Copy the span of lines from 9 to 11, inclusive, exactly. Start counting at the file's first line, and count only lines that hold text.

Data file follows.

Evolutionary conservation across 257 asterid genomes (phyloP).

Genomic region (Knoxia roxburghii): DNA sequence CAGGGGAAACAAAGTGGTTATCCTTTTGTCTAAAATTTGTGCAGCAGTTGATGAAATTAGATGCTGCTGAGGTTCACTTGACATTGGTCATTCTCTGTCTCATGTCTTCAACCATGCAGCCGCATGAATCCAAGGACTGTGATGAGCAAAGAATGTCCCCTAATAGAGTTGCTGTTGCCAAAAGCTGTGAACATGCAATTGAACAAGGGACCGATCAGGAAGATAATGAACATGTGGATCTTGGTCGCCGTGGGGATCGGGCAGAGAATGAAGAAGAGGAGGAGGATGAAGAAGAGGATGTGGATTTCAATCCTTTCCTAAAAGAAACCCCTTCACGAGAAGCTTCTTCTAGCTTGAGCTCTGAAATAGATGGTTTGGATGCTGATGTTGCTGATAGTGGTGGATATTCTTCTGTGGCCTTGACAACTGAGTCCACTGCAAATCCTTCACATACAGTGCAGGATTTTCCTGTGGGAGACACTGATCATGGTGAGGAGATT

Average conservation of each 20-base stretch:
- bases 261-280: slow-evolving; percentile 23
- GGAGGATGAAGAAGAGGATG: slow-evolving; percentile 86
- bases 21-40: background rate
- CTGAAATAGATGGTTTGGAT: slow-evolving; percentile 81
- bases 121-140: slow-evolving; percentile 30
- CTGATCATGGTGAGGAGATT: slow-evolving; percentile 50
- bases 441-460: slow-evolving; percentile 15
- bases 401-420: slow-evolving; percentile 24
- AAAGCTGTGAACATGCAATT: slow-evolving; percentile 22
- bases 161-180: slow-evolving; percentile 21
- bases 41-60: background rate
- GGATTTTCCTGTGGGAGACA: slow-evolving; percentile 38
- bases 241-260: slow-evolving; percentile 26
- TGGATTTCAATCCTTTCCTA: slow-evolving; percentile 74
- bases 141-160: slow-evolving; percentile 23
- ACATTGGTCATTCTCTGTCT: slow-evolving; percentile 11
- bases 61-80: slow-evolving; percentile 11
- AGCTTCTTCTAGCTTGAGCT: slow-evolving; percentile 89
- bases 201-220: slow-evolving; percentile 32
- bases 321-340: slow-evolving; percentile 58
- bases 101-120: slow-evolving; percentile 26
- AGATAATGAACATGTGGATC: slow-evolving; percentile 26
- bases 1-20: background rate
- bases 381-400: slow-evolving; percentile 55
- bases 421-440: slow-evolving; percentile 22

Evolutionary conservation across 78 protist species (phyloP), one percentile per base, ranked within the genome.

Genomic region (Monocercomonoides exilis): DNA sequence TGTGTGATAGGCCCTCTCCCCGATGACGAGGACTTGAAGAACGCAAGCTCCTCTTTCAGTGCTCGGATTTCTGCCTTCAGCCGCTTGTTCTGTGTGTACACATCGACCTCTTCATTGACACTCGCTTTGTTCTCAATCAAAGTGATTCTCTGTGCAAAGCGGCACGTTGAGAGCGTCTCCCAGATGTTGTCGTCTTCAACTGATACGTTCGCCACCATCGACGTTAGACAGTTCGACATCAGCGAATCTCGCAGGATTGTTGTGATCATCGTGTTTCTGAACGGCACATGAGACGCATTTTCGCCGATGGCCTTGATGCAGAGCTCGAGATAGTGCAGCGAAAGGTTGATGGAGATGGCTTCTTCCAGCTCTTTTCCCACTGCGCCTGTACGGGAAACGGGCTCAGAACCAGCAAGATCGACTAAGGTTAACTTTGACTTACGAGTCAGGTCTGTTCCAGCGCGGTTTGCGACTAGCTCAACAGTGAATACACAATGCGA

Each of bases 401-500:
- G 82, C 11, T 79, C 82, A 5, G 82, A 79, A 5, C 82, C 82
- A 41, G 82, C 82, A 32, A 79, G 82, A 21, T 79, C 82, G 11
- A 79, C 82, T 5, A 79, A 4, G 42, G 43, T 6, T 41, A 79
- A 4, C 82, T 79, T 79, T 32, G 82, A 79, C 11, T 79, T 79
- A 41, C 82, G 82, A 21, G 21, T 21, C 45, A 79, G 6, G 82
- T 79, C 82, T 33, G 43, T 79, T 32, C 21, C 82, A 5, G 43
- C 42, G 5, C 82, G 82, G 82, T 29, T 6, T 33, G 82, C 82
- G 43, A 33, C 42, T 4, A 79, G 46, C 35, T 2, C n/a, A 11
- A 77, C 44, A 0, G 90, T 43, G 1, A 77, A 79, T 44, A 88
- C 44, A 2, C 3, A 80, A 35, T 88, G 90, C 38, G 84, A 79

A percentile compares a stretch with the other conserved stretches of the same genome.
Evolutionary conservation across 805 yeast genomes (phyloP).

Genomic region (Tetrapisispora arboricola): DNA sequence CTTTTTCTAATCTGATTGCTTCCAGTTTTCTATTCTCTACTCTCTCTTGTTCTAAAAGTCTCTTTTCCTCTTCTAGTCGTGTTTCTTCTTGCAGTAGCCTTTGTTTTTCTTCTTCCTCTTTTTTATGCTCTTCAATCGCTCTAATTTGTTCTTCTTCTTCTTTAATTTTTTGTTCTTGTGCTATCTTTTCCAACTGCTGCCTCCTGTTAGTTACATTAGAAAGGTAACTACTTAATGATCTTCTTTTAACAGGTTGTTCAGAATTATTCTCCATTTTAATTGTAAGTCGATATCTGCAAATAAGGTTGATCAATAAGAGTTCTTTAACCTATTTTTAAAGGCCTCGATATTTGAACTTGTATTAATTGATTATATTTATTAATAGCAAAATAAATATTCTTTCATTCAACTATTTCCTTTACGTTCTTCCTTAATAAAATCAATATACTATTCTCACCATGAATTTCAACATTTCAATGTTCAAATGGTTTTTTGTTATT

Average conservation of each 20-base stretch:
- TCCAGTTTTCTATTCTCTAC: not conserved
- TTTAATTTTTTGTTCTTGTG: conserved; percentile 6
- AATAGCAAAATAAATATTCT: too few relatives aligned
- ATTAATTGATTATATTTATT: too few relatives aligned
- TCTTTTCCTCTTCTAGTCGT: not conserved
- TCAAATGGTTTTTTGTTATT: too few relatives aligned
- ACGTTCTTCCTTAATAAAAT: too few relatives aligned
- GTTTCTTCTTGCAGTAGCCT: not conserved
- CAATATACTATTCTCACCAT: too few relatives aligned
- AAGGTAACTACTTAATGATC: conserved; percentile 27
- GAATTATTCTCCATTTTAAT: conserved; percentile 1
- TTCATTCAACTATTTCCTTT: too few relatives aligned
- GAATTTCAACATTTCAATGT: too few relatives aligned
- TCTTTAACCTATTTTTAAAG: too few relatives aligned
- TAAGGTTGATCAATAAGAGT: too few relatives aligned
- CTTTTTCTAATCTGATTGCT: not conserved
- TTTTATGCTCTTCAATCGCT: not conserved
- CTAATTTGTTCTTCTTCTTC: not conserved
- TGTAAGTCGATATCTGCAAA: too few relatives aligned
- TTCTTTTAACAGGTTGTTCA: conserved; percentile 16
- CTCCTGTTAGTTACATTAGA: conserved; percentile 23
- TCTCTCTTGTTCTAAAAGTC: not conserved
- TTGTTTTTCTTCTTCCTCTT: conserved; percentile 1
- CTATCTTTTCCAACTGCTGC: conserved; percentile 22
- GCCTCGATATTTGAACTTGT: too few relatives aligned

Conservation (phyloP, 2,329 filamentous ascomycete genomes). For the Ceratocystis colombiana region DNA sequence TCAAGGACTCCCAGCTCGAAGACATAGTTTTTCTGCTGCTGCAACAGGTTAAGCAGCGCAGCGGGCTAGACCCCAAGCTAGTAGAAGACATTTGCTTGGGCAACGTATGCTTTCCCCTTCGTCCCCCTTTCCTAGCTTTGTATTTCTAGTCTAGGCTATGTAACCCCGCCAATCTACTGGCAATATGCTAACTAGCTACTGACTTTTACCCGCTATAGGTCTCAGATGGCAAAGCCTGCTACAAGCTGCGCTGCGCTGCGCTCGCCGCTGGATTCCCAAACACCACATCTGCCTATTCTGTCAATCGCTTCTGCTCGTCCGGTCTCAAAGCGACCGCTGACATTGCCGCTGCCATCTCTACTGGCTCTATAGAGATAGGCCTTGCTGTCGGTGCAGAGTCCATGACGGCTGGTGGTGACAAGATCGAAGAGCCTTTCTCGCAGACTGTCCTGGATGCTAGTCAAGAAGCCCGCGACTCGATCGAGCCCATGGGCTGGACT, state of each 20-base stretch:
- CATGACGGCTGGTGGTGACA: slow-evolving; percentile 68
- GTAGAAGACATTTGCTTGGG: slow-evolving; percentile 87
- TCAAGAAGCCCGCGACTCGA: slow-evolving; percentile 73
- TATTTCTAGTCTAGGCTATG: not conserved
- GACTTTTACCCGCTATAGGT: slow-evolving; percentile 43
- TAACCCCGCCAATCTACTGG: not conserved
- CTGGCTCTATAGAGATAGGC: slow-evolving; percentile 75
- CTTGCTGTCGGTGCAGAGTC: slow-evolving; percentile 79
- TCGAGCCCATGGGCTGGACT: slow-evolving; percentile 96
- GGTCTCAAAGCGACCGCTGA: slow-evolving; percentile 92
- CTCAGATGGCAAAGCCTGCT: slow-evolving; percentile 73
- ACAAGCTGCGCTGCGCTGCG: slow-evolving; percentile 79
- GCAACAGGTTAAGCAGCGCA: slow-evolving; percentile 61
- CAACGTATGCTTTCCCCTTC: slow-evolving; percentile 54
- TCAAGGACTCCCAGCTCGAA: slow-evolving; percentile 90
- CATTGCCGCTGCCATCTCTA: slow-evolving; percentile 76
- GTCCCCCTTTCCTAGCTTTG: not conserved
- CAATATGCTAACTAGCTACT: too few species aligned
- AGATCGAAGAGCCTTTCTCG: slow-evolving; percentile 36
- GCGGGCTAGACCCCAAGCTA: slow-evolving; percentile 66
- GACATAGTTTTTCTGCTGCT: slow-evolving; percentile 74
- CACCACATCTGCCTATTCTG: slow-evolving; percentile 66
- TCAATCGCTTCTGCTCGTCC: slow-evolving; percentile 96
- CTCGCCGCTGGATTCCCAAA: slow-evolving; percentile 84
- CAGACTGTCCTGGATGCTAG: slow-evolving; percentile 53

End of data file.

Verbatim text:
- CTGATCATGGTGAGGAGATT: slow-evolving; percentile 50
- bases 441-460: slow-evolving; percentile 15
- bases 401-420: slow-evolving; percentile 24